Christine Elliott announces she is running for the Ontario PC party leader flanked by three of the seven caucus colleagues who have already declared their support for her. They are, from left, Norm Miller, Sylvia Jones, and Michael Harris. (Craig Robertson/Toronto Sun/QMI Agency)

Usually, though not always, it’s helpful for a prospective party leader to have members of the legislative caucus on his or her side, the more usually the merrier.

Alison Redford won the Alberta PC leadership with little or no caucus support (and look what happened). Justin Trudeau won with dominant caucus support (and we’ll see what happens.)

In 2009, Christine Elliott tried to win the Ontario PC leadership. She had decent caucus support but finished third, well behind winner Tim Hudak who had some dominant caucus support. Elliott announced this week she is back for another kick at the can, and this time, she appears to be attempting  a pre-emptive strike by locking up as much caucus support as possible.

She is the only announced contestant at this point with seven of her caucus colleagues on board. That means that, in a caucus of 28 PC MPPs, 8 (including Elliott) are going to vote for her to be leader — better than one-quarter.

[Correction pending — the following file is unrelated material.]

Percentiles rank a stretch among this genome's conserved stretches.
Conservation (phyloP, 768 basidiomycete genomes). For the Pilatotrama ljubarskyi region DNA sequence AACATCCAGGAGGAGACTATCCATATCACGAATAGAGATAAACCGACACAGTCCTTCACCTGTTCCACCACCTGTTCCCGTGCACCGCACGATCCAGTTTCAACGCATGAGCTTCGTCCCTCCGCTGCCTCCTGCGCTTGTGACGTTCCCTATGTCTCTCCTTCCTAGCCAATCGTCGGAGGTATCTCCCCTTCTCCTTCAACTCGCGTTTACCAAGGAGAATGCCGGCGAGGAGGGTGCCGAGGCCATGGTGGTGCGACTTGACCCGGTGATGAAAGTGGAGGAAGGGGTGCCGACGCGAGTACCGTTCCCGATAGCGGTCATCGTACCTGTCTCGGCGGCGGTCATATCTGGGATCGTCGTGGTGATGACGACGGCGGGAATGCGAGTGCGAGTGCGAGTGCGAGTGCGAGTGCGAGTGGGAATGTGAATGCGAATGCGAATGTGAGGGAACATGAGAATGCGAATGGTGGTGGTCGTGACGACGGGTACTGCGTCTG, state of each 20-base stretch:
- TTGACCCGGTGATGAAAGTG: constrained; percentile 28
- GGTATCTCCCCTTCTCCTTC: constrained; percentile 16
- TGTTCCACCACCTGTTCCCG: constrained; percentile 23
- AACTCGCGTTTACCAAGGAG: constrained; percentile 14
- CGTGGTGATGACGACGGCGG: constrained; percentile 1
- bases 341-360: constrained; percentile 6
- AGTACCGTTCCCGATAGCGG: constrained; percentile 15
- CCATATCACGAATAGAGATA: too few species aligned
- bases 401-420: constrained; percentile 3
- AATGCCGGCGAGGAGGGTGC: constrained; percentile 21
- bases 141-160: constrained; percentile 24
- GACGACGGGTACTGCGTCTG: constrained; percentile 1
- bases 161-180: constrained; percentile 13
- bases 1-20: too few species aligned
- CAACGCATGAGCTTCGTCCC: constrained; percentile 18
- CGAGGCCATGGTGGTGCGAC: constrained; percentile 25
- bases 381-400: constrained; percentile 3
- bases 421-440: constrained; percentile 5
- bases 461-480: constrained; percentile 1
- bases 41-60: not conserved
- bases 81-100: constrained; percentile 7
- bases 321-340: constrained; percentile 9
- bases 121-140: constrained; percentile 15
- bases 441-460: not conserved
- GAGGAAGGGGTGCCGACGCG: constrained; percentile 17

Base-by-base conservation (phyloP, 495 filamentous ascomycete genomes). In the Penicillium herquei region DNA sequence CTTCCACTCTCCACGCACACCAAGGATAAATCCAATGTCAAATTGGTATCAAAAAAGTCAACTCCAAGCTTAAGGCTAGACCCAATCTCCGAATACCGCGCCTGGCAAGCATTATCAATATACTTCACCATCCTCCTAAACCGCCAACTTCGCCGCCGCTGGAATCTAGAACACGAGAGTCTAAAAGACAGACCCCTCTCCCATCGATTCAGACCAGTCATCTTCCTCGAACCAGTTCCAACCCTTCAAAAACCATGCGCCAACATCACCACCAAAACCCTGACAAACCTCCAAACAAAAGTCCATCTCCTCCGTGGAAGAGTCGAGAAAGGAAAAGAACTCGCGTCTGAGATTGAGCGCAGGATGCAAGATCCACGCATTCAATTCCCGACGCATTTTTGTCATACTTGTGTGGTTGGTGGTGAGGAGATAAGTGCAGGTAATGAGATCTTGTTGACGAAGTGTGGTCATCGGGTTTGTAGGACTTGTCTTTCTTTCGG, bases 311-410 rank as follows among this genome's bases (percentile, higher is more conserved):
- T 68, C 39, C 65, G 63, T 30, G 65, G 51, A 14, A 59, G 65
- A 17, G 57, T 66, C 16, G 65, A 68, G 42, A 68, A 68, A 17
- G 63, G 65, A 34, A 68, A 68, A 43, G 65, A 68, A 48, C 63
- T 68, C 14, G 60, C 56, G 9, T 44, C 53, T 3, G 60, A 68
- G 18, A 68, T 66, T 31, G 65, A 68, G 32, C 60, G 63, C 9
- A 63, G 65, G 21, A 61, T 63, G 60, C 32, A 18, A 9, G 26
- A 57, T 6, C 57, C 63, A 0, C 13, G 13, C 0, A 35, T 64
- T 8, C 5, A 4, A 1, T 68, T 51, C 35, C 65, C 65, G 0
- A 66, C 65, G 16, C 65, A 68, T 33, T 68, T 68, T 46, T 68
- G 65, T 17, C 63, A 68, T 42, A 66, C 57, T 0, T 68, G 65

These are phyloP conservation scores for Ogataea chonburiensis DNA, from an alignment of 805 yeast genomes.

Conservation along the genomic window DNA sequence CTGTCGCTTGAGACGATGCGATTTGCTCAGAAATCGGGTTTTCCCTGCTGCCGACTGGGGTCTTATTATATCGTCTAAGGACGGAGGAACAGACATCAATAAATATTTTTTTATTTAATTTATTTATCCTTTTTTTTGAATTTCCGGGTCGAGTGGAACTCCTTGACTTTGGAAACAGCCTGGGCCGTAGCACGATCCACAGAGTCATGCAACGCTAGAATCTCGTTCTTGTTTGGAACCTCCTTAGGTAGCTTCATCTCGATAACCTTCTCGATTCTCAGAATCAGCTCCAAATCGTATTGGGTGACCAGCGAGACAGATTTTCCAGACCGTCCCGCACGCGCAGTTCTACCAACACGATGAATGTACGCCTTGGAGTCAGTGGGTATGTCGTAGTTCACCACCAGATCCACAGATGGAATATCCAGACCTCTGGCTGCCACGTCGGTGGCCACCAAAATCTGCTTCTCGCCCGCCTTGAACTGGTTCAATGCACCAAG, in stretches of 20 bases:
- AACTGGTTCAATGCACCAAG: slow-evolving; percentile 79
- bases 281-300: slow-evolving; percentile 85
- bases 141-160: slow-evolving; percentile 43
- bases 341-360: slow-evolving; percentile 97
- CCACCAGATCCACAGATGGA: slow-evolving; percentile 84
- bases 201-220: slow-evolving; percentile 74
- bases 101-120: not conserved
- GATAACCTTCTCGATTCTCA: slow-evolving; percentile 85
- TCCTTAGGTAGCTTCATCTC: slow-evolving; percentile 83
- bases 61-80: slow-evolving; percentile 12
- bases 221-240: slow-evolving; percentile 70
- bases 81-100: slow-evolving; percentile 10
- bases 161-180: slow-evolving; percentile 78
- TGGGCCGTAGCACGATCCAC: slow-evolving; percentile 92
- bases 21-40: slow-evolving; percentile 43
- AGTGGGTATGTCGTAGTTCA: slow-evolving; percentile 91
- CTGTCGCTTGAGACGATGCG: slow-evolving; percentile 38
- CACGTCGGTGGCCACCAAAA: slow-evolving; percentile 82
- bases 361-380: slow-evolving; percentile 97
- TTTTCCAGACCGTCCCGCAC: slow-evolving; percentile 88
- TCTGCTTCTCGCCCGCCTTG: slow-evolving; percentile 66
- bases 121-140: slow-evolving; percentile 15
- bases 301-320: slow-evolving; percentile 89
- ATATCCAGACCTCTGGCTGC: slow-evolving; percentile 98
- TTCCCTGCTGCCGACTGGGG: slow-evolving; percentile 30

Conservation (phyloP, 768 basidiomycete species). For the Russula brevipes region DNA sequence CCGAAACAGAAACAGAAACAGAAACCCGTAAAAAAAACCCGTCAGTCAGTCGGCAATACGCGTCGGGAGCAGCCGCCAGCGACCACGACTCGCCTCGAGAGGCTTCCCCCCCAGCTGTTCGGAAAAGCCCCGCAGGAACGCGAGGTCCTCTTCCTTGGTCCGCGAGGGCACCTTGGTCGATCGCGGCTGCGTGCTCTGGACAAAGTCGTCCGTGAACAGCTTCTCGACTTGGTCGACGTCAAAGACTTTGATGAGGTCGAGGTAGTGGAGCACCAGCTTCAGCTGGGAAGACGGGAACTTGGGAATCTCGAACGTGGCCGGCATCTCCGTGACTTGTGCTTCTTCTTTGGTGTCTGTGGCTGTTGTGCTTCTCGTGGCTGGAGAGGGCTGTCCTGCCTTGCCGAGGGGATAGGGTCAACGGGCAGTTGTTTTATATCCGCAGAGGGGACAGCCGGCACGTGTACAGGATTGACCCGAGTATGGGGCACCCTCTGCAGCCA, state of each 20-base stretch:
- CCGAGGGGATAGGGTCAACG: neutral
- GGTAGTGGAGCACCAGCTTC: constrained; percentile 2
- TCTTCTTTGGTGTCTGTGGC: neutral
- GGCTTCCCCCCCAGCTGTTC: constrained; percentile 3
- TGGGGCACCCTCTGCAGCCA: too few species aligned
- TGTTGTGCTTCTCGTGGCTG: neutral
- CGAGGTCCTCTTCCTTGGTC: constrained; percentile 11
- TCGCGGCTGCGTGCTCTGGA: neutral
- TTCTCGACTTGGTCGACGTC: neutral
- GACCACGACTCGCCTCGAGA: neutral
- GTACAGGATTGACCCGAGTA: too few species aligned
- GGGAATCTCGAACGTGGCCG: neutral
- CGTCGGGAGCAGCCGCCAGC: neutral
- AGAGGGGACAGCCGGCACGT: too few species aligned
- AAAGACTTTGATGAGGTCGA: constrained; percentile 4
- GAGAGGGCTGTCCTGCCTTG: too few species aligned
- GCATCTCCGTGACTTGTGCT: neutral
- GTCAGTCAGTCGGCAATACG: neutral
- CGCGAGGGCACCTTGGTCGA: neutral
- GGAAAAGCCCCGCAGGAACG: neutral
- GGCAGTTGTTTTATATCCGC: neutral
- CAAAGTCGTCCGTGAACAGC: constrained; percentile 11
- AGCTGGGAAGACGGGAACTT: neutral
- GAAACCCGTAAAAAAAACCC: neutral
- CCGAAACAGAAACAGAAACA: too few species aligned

Sylvia Jones is the only one of those seven who, as an MPP, supported Elliott then and will do so again now. Norm Miller was an MPP in 2009 but back then he endorsed Hudak. Now he’s endorsing Elliott. The other five were not MPPs in 2009.

Who else among her current caucus colleagues supported Hudak against her in 2009? Bob Bailey; Toby Barrett; Garfield Dunlop; Lisa MacLeod;   Julia Munro;  Jim Wilson; John Yakabuski; Ernie Hardeman. MacLeod is considered a likely rival … [Watch as I interview MacLeod on Battleground on Sun News Network last night]

The rest of the current PC Party caucus at Queen’s Park was either not around as MPPs in 2009 or did not back anyone (or, in the case of Randy Hillier, ran for the leadership, finished 4th, and said he is not running this time.)

In the case of the Ontario PCs, it’s also interesting to see which members of the current federal Conservative caucus jumped into the race. Elliott is the widow of former finance minister Jim Flaherty and many in Stephen Harper’s caucus and cabinet got their start at Queen’s Park.